Shadowing programs for medical students
A study published online in JAMA Surgery suggested that implementation of a voluntary overnight shadowing program may improve medical students’ perceptions of trauma surgery and increase their likelihood of applying to a surgical residency. The authors instituted a voluntary trauma call program to expose students to the field. After 3 years, 68 of 126 participants completed a survey about their experience. Interest in trauma surgery among students not previously planning on a career in surgery improved after participation. Surgical experience, exposure to a higher number of trauma cases, and time with residents were associated with increased interest in trauma surgery, and witnessing patient death for the first time was associated with decreased interest in trauma surgery.

Medical groups support IOAS exemptions
A number of medical organizations have voiced their opposition to the Promoting Integrity in Medicare Act (HR 2914), which would, if enacted, remove many exemptions for in-office ancillary services (IOAS) under the Stark Law. In a letter to all members of Congress, more than 30 national medical organizations—including the American Association of Orthopaedic Surgeons (AAOS) and the American Medical Association—argue that the Stark Law exemptions encourage care coordination and that removing those exemptions would create barriers to more integrated care delivery. The legislation was proposed after a recent Government Accountability Office report that suggested that the use of advanced imaging services, expensive prostate cancer radiation therapy, and certain anatomic pathology services greatly increased after some physicians began to self-refer.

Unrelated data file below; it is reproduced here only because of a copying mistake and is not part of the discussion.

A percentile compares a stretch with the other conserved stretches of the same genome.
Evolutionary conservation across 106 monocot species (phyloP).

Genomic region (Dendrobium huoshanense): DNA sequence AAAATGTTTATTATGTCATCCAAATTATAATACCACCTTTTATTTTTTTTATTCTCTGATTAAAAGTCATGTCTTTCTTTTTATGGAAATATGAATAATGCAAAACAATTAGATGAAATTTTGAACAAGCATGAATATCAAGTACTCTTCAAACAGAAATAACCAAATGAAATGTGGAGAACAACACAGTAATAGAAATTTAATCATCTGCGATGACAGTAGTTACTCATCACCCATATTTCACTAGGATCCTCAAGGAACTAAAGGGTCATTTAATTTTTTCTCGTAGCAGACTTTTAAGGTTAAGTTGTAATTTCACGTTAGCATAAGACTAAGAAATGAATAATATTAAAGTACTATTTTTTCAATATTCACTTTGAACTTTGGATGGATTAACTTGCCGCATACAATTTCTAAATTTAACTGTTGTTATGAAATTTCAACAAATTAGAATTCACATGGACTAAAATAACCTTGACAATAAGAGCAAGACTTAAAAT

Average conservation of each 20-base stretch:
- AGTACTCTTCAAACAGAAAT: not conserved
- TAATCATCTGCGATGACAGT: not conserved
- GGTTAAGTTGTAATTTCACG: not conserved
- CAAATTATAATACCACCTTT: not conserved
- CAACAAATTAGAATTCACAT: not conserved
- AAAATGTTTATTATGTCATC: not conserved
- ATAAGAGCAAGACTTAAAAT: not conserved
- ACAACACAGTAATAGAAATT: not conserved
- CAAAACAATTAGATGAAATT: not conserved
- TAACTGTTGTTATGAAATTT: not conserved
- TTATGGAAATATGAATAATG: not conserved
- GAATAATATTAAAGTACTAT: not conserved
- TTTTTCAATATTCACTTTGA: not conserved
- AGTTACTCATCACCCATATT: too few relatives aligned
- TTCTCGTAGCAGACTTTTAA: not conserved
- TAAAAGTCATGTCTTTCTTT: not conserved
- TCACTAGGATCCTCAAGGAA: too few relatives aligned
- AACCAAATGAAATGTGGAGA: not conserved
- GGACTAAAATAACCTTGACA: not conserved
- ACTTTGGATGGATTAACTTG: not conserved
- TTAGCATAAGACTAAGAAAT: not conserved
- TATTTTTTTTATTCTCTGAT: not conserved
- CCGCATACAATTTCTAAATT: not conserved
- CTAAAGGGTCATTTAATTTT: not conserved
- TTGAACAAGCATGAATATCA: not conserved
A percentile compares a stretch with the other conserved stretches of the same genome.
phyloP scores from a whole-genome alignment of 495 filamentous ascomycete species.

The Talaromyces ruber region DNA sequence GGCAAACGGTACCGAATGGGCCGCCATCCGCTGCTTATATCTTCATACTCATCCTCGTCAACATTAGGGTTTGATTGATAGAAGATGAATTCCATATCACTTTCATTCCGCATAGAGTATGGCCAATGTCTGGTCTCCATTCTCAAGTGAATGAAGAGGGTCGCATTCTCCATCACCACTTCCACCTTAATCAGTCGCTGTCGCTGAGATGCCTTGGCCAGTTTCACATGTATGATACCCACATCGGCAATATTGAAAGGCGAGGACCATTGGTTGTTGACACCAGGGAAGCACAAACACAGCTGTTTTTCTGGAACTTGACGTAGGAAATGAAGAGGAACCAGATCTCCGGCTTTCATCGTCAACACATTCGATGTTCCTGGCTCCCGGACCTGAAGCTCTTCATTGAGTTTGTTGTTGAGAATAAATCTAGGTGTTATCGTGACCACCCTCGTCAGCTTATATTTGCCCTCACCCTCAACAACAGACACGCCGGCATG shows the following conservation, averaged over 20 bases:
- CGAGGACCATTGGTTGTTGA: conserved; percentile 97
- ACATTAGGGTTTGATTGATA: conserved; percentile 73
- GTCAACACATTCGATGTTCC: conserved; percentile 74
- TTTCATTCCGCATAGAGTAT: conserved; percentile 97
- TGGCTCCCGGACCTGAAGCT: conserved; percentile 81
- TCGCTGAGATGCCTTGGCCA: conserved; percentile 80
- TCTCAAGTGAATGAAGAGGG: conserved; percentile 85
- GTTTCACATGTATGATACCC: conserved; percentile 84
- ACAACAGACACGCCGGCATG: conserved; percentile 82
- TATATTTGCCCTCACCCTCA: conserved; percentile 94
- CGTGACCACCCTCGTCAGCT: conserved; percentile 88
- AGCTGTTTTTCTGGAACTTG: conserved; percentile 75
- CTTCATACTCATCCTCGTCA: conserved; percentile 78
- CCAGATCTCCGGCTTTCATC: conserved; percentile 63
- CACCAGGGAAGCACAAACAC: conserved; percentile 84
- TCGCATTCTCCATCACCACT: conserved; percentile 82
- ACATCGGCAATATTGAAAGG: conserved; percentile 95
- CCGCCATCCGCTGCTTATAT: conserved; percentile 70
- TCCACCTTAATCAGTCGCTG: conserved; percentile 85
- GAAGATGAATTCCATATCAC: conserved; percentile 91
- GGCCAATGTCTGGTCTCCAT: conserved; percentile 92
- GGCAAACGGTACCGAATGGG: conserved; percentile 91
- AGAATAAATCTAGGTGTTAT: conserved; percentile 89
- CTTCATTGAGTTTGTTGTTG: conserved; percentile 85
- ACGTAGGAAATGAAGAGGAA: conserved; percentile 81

Impact of resident work-hour limits
Two studies in the Journal of General Internal Medicine (August) examine the effect of resident work-hour restrictions, and find no increase in patient mortality, but do note a reduction in time spent caring for patients. The first study—an observational study of 13,678,956 Medicare patients admitted to short-term, acute care, nonfederal hospitals from July 1, 2000, through June 30, 2008—found that duty-hour reform was associated with no significant change in mortality in the early years after implementation of work-hour limits in 2003, with a trend toward improved mortality among medical patients in the fourth and fifth years after implementation.

The second study—a descriptive, observational study on inpatient ward rotations at two internal medicine residency programs during January 2012—found that interns spent a minority of time directly caring for patients and, compared against time-motion studies of interns conducted prior to 2003, interns now spend less time in direct patient care and sleeping, and more time talking with other providers and documenting.